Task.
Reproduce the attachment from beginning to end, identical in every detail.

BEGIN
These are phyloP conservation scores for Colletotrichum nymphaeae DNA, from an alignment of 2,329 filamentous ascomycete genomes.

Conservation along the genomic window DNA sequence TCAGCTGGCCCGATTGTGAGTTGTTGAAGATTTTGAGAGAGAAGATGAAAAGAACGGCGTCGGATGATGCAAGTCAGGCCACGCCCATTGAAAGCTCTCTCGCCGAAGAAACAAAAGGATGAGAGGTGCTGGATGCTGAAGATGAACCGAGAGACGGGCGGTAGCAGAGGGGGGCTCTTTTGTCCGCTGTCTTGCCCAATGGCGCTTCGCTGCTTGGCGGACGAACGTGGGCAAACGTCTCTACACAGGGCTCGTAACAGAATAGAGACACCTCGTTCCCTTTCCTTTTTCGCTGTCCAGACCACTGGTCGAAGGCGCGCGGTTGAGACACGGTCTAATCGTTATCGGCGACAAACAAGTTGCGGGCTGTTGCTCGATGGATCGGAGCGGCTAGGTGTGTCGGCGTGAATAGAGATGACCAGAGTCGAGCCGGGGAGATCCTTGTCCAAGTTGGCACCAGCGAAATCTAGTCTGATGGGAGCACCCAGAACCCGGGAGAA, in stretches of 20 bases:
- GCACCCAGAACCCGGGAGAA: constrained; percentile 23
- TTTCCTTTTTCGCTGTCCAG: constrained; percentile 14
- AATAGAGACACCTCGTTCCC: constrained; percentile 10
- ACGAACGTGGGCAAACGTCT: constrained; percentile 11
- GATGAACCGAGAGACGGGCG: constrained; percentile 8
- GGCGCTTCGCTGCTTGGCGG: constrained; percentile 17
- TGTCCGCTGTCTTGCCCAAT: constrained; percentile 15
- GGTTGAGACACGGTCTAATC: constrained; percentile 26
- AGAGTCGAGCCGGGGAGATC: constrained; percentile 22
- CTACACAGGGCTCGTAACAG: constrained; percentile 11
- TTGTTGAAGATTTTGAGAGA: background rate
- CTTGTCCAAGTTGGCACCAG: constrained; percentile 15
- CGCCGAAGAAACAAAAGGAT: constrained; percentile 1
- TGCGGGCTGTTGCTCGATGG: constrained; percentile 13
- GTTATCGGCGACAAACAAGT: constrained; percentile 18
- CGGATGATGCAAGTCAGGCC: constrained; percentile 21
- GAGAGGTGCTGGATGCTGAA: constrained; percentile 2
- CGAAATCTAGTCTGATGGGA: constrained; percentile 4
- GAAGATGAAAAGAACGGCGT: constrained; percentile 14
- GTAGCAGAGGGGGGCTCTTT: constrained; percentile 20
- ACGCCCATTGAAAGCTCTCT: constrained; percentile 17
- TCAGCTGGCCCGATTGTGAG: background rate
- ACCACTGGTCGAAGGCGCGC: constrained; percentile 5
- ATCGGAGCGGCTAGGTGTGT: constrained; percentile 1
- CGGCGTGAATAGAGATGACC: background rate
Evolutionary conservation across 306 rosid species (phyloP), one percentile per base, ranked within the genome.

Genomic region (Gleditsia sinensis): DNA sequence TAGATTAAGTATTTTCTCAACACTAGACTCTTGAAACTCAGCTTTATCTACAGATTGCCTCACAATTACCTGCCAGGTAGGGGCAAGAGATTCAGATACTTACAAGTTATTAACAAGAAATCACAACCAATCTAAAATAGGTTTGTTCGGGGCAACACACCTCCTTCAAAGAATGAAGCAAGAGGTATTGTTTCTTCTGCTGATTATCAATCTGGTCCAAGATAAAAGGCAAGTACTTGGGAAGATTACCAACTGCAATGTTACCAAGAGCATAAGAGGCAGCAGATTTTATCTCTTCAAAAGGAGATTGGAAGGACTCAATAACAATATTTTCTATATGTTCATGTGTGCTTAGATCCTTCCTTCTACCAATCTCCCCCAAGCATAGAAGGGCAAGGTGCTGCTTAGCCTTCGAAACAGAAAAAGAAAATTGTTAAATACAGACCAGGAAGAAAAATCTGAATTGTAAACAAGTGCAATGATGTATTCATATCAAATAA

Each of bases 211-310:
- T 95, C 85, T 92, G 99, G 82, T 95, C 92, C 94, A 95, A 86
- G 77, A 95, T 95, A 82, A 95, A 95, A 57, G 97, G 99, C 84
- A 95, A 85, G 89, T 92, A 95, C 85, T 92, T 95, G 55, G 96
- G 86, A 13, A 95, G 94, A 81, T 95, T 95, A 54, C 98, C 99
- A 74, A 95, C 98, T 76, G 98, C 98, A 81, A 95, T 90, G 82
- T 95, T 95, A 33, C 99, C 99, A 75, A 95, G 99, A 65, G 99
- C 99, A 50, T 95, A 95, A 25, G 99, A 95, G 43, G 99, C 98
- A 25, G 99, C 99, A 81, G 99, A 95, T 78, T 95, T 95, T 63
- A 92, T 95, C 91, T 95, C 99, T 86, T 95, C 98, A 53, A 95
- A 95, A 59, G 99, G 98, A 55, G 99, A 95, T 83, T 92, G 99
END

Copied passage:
These are phyloP conservation scores for Colletotrichum nymphaeae DNA, from an alignment of 2,329 filamentous ascomycete genomes.

Conservation along the genomic window DNA sequence TCAGCTGGCCCGATTGTGAGTTGTTGAAGATTTTGAGAGAGAAGATGAAAAGAACGGCGTCGGATGATGCAAGTCAGGCCACGCCCATTGAAAGCTCTCTCGCCGAAGAAACAAAAGGATGAGAGGTGCTGGATGCTGAAGATGAACCGAGAGACGGGCGGTAGCAGAGGGGGGCTCTTTTGTCCGCTGTCTTGCCCAATGGCGCTTCGCTGCTTGGCGGACGAACGTGGGCAAACGTCTCTACACAGGGCTCGTAACAGAATAGAGACACCTCGTTCCCTTTCCTTTTTCGCTGTCCAGACCACTGGTCGAAGGCGCGCGGTTGAGACACGGTCTAATCGTTATCGGCGACAAACAAGTTGCGGGCTGTTGCTCGATGGATCGGAGCGGCTAGGTGTGTCGGCGTGAATAGAGATGACCAGAGTCGAGCCGGGGAGATCCTTGTCCAAGTTGGCACCAGCGAAATCTAGTCTGATGGGAGCACCCAGAACCCGGGAGAA, in stretches of 20 bases:
- GCACCCAGAACCCGGGAGAA: constrained; percentile 23
- TTTCCTTTTTCGCTGTCCAG: constrained; percentile 14
- AATAGAGACACCTCGTTCCC: constrained; percentile 10
- ACGAACGTGGGCAAACGTCT: constrained; percentile 11
- GATGAACCGAGAGACGGGCG: constrained; percentile 8
- GGCGCTTCGCTGCTTGGCGG: constrained; percentile 17
- TGTCCGCTGTCTTGCCCAAT: constrained; percentile 15
- GGTTGAGACACGGTCTAATC: constrained; percentile 26
- AGAGTCGAGCCGGGGAGATC: constrained; percentile 22
- CTACACAGGGCTCGTAACAG: constrained; percentile 11
- TTGTTGAAGATTTTGAGAGA: background rate
- CTTGTCCAAGTTGGCACCAG: constrained; percentile 15
- CGCCGAAGAAACAAAAGGAT: constrained; percentile 1
- TGCGGGCTGTTGCTCGATGG: constrained; percentile 13
- GTTATCGGCGACAAACAAGT: constrained; percentile 18
- CGGATGATGCAAGTCAGGCC: constrained; percentile 21
- GAGAGGTGCTGGATGCTGAA: constrained; percentile 2
- CGAAATCTAGTCTGATGGGA: constrained; percentile 4
- GAAGATGAAAAGAACGGCGT: constrained; percentile 14
- GTAGCAGAGGGGGGCTCTTT: constrained; percentile 20
- ACGCCCATTGAAAGCTCTCT: constrained; percentile 17
- TCAGCTGGCCCGATTGTGAG: background rate
- ACCACTGGTCGAAGGCGCGC: constrained; percentile 5
- ATCGGAGCGGCTAGGTGTGT: constrained; percentile 1
- CGGCGTGAATAGAGATGACC: background rate
Evolutionary conservation across 306 rosid species (phyloP), one percentile per base, ranked within the genome.

Genomic region (Gleditsia sinensis): DNA sequence TAGATTAAGTATTTTCTCAACACTAGACTCTTGAAACTCAGCTTTATCTACAGATTGCCTCACAATTACCTGCCAGGTAGGGGCAAGAGATTCAGATACTTACAAGTTATTAACAAGAAATCACAACCAATCTAAAATAGGTTTGTTCGGGGCAACACACCTCCTTCAAAGAATGAAGCAAGAGGTATTGTTTCTTCTGCTGATTATCAATCTGGTCCAAGATAAAAGGCAAGTACTTGGGAAGATTACCAACTGCAATGTTACCAAGAGCATAAGAGGCAGCAGATTTTATCTCTTCAAAAGGAGATTGGAAGGACTCAATAACAATATTTTCTATATGTTCATGTGTGCTTAGATCCTTCCTTCTACCAATCTCCCCCAAGCATAGAAGGGCAAGGTGCTGCTTAGCCTTCGAAACAGAAAAAGAAAATTGTTAAATACAGACCAGGAAGAAAAATCTGAATTGTAAACAAGTGCAATGATGTATTCATATCAAATAA

Each of bases 211-310:
- T 95, C 85, T 92, G 99, G 82, T 95, C 92, C 94, A 95, A 86
- G 77, A 95, T 95, A 82, A 95, A 95, A 57, G 97, G 99, C 84
- A 95, A 85, G 89, T 92, A 95, C 85, T 92, T 95, G 55, G 96
- G 86, A 13, A 95, G 94, A 81, T 95, T 95, A 54, C 98, C 99
- A 74, A 95, C 98, T 76, G 98, C 98, A 81, A 95, T 90, G 82
- T 95, T 95, A 33, C 99, C 99, A 75, A 95, G 99, A 65, G 99
- C 99, A 50, T 95, A 95, A 25, G 99, A 95, G 43, G 99, C 98
- A 25, G 99, C 99, A 81, G 99, A 95, T 78, T 95, T 95, T 63
- A 92, T 95, C 91, T 95, C 99, T 86, T 95, C 98, A 53, A 95
- A 95, A 59, G 99, G 98, A 55, G 99, A 95, T 83, T 92, G 99